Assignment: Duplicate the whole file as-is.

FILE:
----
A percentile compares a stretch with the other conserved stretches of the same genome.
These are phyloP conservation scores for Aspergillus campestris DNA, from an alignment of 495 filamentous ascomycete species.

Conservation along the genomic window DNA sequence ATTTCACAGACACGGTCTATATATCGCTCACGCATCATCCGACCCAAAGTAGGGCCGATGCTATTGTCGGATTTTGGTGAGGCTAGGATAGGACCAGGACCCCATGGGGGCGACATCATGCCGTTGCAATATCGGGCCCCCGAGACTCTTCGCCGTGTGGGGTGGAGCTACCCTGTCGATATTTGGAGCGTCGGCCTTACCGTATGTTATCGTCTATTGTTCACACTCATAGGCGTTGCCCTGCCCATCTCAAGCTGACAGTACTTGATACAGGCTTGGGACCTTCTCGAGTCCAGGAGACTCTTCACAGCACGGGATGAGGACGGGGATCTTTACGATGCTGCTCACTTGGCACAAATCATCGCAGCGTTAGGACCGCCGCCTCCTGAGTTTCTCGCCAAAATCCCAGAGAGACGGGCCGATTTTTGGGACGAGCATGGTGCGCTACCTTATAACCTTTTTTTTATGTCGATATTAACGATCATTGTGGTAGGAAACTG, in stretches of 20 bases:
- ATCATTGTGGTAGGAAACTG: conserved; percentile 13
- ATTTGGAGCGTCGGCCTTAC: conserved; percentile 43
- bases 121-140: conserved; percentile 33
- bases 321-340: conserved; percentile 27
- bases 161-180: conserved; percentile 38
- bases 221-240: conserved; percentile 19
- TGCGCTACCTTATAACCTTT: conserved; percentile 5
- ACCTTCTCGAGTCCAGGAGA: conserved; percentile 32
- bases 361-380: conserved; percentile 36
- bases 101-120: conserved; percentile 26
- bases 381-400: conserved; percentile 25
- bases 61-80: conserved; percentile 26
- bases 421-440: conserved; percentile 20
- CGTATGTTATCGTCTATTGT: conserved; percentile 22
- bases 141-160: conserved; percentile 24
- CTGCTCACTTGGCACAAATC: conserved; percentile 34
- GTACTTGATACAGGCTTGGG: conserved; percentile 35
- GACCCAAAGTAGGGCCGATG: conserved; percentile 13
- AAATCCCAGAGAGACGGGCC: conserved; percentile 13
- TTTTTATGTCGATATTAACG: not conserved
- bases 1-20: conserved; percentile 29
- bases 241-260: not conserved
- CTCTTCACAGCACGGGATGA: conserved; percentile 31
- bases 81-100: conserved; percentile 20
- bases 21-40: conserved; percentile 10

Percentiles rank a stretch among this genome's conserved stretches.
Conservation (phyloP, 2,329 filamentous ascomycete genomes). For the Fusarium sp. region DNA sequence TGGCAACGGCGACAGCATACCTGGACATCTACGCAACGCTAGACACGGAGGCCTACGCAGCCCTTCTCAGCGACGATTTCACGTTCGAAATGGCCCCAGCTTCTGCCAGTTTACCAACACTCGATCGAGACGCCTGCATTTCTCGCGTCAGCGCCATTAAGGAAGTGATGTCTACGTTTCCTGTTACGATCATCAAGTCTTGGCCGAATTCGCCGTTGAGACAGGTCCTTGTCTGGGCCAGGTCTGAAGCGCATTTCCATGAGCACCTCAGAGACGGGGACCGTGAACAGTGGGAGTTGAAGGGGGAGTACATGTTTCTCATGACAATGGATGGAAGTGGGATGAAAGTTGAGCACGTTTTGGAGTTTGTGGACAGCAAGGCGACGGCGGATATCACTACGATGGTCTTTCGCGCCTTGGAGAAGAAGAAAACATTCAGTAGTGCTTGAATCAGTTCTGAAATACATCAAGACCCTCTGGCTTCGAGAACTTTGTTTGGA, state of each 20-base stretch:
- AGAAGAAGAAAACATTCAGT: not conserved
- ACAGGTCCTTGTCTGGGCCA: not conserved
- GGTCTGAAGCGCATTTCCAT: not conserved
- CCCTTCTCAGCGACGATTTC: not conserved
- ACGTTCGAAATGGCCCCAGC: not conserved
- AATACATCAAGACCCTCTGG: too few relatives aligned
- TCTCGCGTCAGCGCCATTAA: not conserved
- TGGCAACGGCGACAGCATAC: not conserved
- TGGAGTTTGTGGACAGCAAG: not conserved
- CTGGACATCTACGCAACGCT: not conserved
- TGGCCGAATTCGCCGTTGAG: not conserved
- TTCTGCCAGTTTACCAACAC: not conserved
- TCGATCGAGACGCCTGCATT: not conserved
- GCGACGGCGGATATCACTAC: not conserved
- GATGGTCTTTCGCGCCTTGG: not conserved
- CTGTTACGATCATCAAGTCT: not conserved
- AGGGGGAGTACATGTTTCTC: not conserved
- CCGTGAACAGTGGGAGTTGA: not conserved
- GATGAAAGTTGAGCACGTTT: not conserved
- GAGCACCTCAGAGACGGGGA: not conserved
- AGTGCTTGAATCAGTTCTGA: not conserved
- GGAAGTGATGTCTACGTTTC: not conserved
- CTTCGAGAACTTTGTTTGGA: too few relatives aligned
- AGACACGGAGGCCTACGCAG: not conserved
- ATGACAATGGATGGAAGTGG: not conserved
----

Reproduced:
A percentile compares a stretch with the other conserved stretches of the same genome.
These are phyloP conservation scores for Aspergillus campestris DNA, from an alignment of 495 filamentous ascomycete species.

Conservation along the genomic window DNA sequence ATTTCACAGACACGGTCTATATATCGCTCACGCATCATCCGACCCAAAGTAGGGCCGATGCTATTGTCGGATTTTGGTGAGGCTAGGATAGGACCAGGACCCCATGGGGGCGACATCATGCCGTTGCAATATCGGGCCCCCGAGACTCTTCGCCGTGTGGGGTGGAGCTACCCTGTCGATATTTGGAGCGTCGGCCTTACCGTATGTTATCGTCTATTGTTCACACTCATAGGCGTTGCCCTGCCCATCTCAAGCTGACAGTACTTGATACAGGCTTGGGACCTTCTCGAGTCCAGGAGACTCTTCACAGCACGGGATGAGGACGGGGATCTTTACGATGCTGCTCACTTGGCACAAATCATCGCAGCGTTAGGACCGCCGCCTCCTGAGTTTCTCGCCAAAATCCCAGAGAGACGGGCCGATTTTTGGGACGAGCATGGTGCGCTACCTTATAACCTTTTTTTTATGTCGATATTAACGATCATTGTGGTAGGAAACTG, in stretches of 20 bases:
- ATCATTGTGGTAGGAAACTG: conserved; percentile 13
- ATTTGGAGCGTCGGCCTTAC: conserved; percentile 43
- bases 121-140: conserved; percentile 33
- bases 321-340: conserved; percentile 27
- bases 161-180: conserved; percentile 38
- bases 221-240: conserved; percentile 19
- TGCGCTACCTTATAACCTTT: conserved; percentile 5
- ACCTTCTCGAGTCCAGGAGA: conserved; percentile 32
- bases 361-380: conserved; percentile 36
- bases 101-120: conserved; percentile 26
- bases 381-400: conserved; percentile 25
- bases 61-80: conserved; percentile 26
- bases 421-440: conserved; percentile 20
- CGTATGTTATCGTCTATTGT: conserved; percentile 22
- bases 141-160: conserved; percentile 24
- CTGCTCACTTGGCACAAATC: conserved; percentile 34
- GTACTTGATACAGGCTTGGG: conserved; percentile 35
- GACCCAAAGTAGGGCCGATG: conserved; percentile 13
- AAATCCCAGAGAGACGGGCC: conserved; percentile 13
- TTTTTATGTCGATATTAACG: not conserved
- bases 1-20: conserved; percentile 29
- bases 241-260: not conserved
- CTCTTCACAGCACGGGATGA: conserved; percentile 31
- bases 81-100: conserved; percentile 20
- bases 21-40: conserved; percentile 10

Percentiles rank a stretch among this genome's conserved stretches.
Conservation (phyloP, 2,329 filamentous ascomycete genomes). For the Fusarium sp. region DNA sequence TGGCAACGGCGACAGCATACCTGGACATCTACGCAACGCTAGACACGGAGGCCTACGCAGCCCTTCTCAGCGACGATTTCACGTTCGAAATGGCCCCAGCTTCTGCCAGTTTACCAACACTCGATCGAGACGCCTGCATTTCTCGCGTCAGCGCCATTAAGGAAGTGATGTCTACGTTTCCTGTTACGATCATCAAGTCTTGGCCGAATTCGCCGTTGAGACAGGTCCTTGTCTGGGCCAGGTCTGAAGCGCATTTCCATGAGCACCTCAGAGACGGGGACCGTGAACAGTGGGAGTTGAAGGGGGAGTACATGTTTCTCATGACAATGGATGGAAGTGGGATGAAAGTTGAGCACGTTTTGGAGTTTGTGGACAGCAAGGCGACGGCGGATATCACTACGATGGTCTTTCGCGCCTTGGAGAAGAAGAAAACATTCAGTAGTGCTTGAATCAGTTCTGAAATACATCAAGACCCTCTGGCTTCGAGAACTTTGTTTGGA, state of each 20-base stretch:
- AGAAGAAGAAAACATTCAGT: not conserved
- ACAGGTCCTTGTCTGGGCCA: not conserved
- GGTCTGAAGCGCATTTCCAT: not conserved
- CCCTTCTCAGCGACGATTTC: not conserved
- ACGTTCGAAATGGCCCCAGC: not conserved
- AATACATCAAGACCCTCTGG: too few relatives aligned
- TCTCGCGTCAGCGCCATTAA: not conserved
- TGGCAACGGCGACAGCATAC: not conserved
- TGGAGTTTGTGGACAGCAAG: not conserved
- CTGGACATCTACGCAACGCT: not conserved
- TGGCCGAATTCGCCGTTGAG: not conserved
- TTCTGCCAGTTTACCAACAC: not conserved
- TCGATCGAGACGCCTGCATT: not conserved
- GCGACGGCGGATATCACTAC: not conserved
- GATGGTCTTTCGCGCCTTGG: not conserved
- CTGTTACGATCATCAAGTCT: not conserved
- AGGGGGAGTACATGTTTCTC: not conserved
- CCGTGAACAGTGGGAGTTGA: not conserved
- GATGAAAGTTGAGCACGTTT: not conserved
- GAGCACCTCAGAGACGGGGA: not conserved
- AGTGCTTGAATCAGTTCTGA: not conserved
- GGAAGTGATGTCTACGTTTC: not conserved
- CTTCGAGAACTTTGTTTGGA: too few relatives aligned
- AGACACGGAGGCCTACGCAG: not conserved
- ATGACAATGGATGGAAGTGG: not conserved